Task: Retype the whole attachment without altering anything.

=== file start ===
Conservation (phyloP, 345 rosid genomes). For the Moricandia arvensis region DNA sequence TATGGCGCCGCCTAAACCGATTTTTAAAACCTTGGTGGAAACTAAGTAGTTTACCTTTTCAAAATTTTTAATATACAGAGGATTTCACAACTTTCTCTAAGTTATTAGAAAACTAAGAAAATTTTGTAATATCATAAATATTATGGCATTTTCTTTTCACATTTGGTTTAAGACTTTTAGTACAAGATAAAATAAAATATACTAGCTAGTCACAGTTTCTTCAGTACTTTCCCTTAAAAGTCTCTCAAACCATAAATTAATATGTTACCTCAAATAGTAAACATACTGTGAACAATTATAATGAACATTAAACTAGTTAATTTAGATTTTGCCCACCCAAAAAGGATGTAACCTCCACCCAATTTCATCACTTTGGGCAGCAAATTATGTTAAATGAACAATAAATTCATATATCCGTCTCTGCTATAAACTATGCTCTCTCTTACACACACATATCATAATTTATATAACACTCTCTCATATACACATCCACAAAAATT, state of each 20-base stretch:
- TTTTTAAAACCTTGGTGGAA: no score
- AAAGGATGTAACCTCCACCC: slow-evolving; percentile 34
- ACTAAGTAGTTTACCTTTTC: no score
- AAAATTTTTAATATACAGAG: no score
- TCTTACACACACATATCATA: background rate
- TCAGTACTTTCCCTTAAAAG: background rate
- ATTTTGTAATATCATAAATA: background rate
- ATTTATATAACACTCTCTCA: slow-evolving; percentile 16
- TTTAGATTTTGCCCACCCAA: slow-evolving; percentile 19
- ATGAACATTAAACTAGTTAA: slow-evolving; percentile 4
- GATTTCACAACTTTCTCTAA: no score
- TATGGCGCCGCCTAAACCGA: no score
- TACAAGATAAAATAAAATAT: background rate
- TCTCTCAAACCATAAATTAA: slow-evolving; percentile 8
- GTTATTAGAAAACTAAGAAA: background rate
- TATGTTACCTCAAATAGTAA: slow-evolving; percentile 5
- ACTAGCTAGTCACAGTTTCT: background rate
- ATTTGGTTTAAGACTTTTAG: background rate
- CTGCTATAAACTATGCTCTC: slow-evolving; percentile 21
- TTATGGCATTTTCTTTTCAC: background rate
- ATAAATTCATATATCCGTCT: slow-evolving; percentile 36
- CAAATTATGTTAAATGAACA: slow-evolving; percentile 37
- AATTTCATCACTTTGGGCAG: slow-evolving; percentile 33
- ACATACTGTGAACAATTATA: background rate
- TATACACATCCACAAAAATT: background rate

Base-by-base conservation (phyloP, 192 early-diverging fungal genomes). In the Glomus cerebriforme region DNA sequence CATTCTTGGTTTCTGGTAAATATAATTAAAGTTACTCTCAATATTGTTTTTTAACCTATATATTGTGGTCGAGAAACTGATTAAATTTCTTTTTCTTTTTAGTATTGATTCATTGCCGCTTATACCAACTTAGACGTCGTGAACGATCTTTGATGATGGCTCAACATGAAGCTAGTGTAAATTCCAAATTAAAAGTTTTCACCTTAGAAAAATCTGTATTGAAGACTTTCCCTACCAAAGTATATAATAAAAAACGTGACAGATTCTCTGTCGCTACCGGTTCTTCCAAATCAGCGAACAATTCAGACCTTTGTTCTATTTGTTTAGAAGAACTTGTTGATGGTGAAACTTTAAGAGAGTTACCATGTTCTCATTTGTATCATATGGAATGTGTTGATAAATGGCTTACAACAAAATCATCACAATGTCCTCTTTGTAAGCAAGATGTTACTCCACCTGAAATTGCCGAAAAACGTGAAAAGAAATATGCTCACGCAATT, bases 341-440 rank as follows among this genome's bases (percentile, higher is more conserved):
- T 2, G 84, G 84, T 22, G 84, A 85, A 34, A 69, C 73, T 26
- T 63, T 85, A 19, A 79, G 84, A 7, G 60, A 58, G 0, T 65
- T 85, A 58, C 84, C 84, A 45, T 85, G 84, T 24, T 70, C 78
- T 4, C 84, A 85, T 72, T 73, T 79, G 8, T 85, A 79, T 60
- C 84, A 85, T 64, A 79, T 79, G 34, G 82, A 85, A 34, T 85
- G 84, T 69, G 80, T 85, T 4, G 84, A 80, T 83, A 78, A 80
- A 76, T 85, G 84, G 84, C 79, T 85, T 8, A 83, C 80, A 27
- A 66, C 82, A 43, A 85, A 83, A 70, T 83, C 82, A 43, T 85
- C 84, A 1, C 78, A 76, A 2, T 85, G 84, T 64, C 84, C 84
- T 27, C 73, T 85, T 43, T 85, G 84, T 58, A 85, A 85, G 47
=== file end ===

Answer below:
Conservation (phyloP, 345 rosid genomes). For the Moricandia arvensis region DNA sequence TATGGCGCCGCCTAAACCGATTTTTAAAACCTTGGTGGAAACTAAGTAGTTTACCTTTTCAAAATTTTTAATATACAGAGGATTTCACAACTTTCTCTAAGTTATTAGAAAACTAAGAAAATTTTGTAATATCATAAATATTATGGCATTTTCTTTTCACATTTGGTTTAAGACTTTTAGTACAAGATAAAATAAAATATACTAGCTAGTCACAGTTTCTTCAGTACTTTCCCTTAAAAGTCTCTCAAACCATAAATTAATATGTTACCTCAAATAGTAAACATACTGTGAACAATTATAATGAACATTAAACTAGTTAATTTAGATTTTGCCCACCCAAAAAGGATGTAACCTCCACCCAATTTCATCACTTTGGGCAGCAAATTATGTTAAATGAACAATAAATTCATATATCCGTCTCTGCTATAAACTATGCTCTCTCTTACACACACATATCATAATTTATATAACACTCTCTCATATACACATCCACAAAAATT, state of each 20-base stretch:
- TTTTTAAAACCTTGGTGGAA: no score
- AAAGGATGTAACCTCCACCC: slow-evolving; percentile 34
- ACTAAGTAGTTTACCTTTTC: no score
- AAAATTTTTAATATACAGAG: no score
- TCTTACACACACATATCATA: background rate
- TCAGTACTTTCCCTTAAAAG: background rate
- ATTTTGTAATATCATAAATA: background rate
- ATTTATATAACACTCTCTCA: slow-evolving; percentile 16
- TTTAGATTTTGCCCACCCAA: slow-evolving; percentile 19
- ATGAACATTAAACTAGTTAA: slow-evolving; percentile 4
- GATTTCACAACTTTCTCTAA: no score
- TATGGCGCCGCCTAAACCGA: no score
- TACAAGATAAAATAAAATAT: background rate
- TCTCTCAAACCATAAATTAA: slow-evolving; percentile 8
- GTTATTAGAAAACTAAGAAA: background rate
- TATGTTACCTCAAATAGTAA: slow-evolving; percentile 5
- ACTAGCTAGTCACAGTTTCT: background rate
- ATTTGGTTTAAGACTTTTAG: background rate
- CTGCTATAAACTATGCTCTC: slow-evolving; percentile 21
- TTATGGCATTTTCTTTTCAC: background rate
- ATAAATTCATATATCCGTCT: slow-evolving; percentile 36
- CAAATTATGTTAAATGAACA: slow-evolving; percentile 37
- AATTTCATCACTTTGGGCAG: slow-evolving; percentile 33
- ACATACTGTGAACAATTATA: background rate
- TATACACATCCACAAAAATT: background rate

Base-by-base conservation (phyloP, 192 early-diverging fungal genomes). In the Glomus cerebriforme region DNA sequence CATTCTTGGTTTCTGGTAAATATAATTAAAGTTACTCTCAATATTGTTTTTTAACCTATATATTGTGGTCGAGAAACTGATTAAATTTCTTTTTCTTTTTAGTATTGATTCATTGCCGCTTATACCAACTTAGACGTCGTGAACGATCTTTGATGATGGCTCAACATGAAGCTAGTGTAAATTCCAAATTAAAAGTTTTCACCTTAGAAAAATCTGTATTGAAGACTTTCCCTACCAAAGTATATAATAAAAAACGTGACAGATTCTCTGTCGCTACCGGTTCTTCCAAATCAGCGAACAATTCAGACCTTTGTTCTATTTGTTTAGAAGAACTTGTTGATGGTGAAACTTTAAGAGAGTTACCATGTTCTCATTTGTATCATATGGAATGTGTTGATAAATGGCTTACAACAAAATCATCACAATGTCCTCTTTGTAAGCAAGATGTTACTCCACCTGAAATTGCCGAAAAACGTGAAAAGAAATATGCTCACGCAATT, bases 341-440 rank as follows among this genome's bases (percentile, higher is more conserved):
- T 2, G 84, G 84, T 22, G 84, A 85, A 34, A 69, C 73, T 26
- T 63, T 85, A 19, A 79, G 84, A 7, G 60, A 58, G 0, T 65
- T 85, A 58, C 84, C 84, A 45, T 85, G 84, T 24, T 70, C 78
- T 4, C 84, A 85, T 72, T 73, T 79, G 8, T 85, A 79, T 60
- C 84, A 85, T 64, A 79, T 79, G 34, G 82, A 85, A 34, T 85
- G 84, T 69, G 80, T 85, T 4, G 84, A 80, T 83, A 78, A 80
- A 76, T 85, G 84, G 84, C 79, T 85, T 8, A 83, C 80, A 27
- A 66, C 82, A 43, A 85, A 83, A 70, T 83, C 82, A 43, T 85
- C 84, A 1, C 78, A 76, A 2, T 85, G 84, T 64, C 84, C 84
- T 27, C 73, T 85, T 43, T 85, G 84, T 58, A 85, A 85, G 47